In September 2018, Lockheed will launch the next mission in the Orion test sequence, Exploration Mission 1 (EM-1). This unmanned mission, which will further test out Orion subsystems in a 3 week retrograde orbit around the moon, will not only serve as the inaugural flight of NASA’s immense Space Launch System; it will represent the first time a spaceship intended for manned spaceflight has traveled beyond low Earth orbit since the Apollo era. According to Corey:
“EM-1 will take us out past the moon farther than we’ve ever taken a human spacecraft before. We will test out similar hardware as during EFT-1, but will test some different hardware as well, [like the heat shield and service module]. For example, this will be the first test of the heat shield at full return velocity; EFT-1 was only approximately 80% of lunar return velocity.”
When asked whether we can expect another token of Michigan pride on the EM-1 flight, Corey responded with an air of practicality: “If I can, that is my intention. EFT-1 was run by Lockheed Martin, so we had a bit more say about what was going in the capsule. [On the other hand], EM-1 will be controlled by NASA. I’m going to poll some NASA folks and see if they can get something on-board.”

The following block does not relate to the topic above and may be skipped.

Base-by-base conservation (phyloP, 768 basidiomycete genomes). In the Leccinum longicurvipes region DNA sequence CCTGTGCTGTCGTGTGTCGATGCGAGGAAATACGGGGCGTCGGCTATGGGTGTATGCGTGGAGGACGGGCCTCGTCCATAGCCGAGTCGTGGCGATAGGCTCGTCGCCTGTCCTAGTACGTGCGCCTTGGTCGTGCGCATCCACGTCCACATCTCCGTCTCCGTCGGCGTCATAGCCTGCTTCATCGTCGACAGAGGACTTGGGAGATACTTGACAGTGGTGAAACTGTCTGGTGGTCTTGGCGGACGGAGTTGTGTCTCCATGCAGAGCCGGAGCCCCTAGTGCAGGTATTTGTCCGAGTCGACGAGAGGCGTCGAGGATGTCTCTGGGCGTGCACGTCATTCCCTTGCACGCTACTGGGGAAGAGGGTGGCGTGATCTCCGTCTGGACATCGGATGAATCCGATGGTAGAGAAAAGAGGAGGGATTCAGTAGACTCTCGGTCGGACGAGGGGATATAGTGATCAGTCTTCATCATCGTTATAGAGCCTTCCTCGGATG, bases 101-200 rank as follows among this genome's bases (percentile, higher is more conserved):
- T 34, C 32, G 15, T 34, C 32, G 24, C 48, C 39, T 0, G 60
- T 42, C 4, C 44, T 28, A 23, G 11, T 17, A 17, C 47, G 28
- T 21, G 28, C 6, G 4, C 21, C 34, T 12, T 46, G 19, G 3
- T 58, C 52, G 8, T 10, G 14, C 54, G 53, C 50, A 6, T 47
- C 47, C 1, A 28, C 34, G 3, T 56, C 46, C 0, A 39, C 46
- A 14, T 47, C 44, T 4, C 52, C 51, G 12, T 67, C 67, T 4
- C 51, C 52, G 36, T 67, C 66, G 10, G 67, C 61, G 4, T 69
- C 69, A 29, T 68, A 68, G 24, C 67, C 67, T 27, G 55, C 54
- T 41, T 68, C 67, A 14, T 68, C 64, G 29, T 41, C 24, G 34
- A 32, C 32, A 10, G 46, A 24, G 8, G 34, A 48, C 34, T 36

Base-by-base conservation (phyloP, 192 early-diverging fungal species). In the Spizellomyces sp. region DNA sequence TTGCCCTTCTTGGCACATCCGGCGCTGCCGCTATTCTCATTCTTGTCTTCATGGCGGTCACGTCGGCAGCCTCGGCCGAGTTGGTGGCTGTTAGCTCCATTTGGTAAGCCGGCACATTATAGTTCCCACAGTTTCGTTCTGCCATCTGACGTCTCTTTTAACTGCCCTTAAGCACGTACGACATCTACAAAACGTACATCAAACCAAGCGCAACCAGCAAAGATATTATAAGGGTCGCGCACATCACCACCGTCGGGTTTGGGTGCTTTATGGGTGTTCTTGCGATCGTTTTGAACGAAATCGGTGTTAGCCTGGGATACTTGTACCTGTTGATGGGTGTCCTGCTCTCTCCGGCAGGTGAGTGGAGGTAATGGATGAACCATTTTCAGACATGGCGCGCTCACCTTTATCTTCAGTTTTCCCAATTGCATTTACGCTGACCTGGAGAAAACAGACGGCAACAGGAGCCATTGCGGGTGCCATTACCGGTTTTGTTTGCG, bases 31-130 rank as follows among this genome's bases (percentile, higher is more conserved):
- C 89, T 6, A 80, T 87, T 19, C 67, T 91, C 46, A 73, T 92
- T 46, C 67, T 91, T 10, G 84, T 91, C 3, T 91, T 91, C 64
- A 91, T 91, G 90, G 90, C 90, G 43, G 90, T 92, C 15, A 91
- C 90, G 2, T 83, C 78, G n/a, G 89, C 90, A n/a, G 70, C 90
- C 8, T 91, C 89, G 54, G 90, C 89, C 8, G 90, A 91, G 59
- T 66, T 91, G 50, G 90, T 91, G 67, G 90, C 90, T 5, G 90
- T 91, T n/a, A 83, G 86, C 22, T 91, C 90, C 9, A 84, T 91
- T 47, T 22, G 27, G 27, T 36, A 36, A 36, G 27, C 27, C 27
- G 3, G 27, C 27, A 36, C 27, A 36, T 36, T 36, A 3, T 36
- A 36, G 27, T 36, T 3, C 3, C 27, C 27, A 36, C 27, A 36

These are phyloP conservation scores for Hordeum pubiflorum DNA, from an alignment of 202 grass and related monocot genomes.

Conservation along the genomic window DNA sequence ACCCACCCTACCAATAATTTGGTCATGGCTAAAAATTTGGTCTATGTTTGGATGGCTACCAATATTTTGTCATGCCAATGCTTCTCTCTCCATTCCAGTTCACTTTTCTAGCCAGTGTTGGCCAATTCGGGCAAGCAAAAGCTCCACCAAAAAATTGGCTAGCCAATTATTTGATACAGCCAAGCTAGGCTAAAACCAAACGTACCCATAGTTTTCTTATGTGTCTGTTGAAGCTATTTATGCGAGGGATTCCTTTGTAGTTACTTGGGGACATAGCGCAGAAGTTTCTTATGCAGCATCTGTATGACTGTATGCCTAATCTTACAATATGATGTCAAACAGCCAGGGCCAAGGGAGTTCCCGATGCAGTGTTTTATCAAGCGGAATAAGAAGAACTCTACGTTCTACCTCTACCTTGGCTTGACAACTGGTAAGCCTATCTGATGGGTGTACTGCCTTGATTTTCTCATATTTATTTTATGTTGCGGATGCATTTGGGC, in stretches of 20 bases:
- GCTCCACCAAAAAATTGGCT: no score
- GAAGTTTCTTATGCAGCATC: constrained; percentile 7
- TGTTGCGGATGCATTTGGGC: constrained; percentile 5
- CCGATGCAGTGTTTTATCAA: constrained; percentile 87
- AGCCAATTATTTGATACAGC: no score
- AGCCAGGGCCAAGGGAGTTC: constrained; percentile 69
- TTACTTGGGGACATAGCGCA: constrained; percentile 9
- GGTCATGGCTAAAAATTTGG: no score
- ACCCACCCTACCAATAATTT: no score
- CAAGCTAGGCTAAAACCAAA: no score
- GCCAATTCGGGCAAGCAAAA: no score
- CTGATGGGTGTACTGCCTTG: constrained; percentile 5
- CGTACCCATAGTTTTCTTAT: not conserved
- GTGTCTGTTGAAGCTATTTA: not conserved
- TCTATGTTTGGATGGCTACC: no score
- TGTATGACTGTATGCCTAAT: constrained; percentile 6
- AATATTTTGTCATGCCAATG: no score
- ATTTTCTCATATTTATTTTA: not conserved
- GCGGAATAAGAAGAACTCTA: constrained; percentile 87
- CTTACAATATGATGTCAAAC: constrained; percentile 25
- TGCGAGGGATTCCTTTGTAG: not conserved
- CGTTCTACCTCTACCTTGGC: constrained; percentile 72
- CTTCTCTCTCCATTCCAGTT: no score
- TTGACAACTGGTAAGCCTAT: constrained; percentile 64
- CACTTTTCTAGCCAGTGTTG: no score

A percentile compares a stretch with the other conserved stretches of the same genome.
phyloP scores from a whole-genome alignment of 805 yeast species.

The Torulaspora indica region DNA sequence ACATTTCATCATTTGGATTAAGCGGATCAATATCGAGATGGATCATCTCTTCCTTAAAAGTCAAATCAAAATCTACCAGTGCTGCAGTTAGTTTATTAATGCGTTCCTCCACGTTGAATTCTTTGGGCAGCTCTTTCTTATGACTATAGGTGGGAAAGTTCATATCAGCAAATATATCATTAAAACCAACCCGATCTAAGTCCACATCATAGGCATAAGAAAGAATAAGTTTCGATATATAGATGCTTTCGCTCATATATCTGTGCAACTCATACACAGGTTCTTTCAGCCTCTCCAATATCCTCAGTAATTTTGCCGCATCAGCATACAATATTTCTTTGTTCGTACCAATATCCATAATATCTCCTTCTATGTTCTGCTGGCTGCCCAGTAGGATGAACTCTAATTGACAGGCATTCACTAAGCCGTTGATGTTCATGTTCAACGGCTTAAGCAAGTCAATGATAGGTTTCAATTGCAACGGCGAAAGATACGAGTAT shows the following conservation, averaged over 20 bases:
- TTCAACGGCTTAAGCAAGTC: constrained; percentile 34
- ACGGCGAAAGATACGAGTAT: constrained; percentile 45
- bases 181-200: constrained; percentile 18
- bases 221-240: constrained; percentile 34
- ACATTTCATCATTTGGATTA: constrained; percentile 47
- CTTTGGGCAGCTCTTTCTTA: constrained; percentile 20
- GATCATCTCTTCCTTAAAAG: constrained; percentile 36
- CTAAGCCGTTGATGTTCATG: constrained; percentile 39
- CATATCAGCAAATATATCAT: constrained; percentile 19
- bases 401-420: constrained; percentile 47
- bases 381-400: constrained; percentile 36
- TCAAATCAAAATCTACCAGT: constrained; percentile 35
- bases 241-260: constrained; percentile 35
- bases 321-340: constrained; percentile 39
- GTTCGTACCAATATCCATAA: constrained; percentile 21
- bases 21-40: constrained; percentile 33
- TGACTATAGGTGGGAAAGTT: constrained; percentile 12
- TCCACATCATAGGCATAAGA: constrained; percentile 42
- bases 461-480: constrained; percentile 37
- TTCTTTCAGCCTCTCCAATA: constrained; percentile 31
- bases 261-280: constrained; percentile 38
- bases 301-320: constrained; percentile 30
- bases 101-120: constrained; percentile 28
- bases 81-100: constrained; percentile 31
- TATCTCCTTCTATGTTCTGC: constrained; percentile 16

During the centennial celebration in 2014, the Aerospace Department was given a unique gift of celestial school spirit: a University of Michigan flag that flew aboard Lockheed Martin’s Orion Exploration Flight Test 1 (EFT-1). Today, this flag can be seen adorning the main atrium of the François Xavier Bagnoud Building.
So what became of the flag’s spacecraft lift?
On April 30, 2016, the public was given its first glimpse of the recovered Orion Crew Module during Lockheed Martin’s Orion Family and Friends Day. Corey Brooker, Orion Systems Integrator, fervent Michigan Aerospace alum and mastermind behind the UM Orion flag, helped coordinate the event.
EFT-1 was a critical success and stepping stone for the Orion program, which aims to place man on Mars by the late 2030s. As Corey notes: “Out of 87 test objectives, we met 81 and 6 were partially met.” All anticipated capsule components were recovered excluding the forward bay cover, which sank into the Pacific Ocean.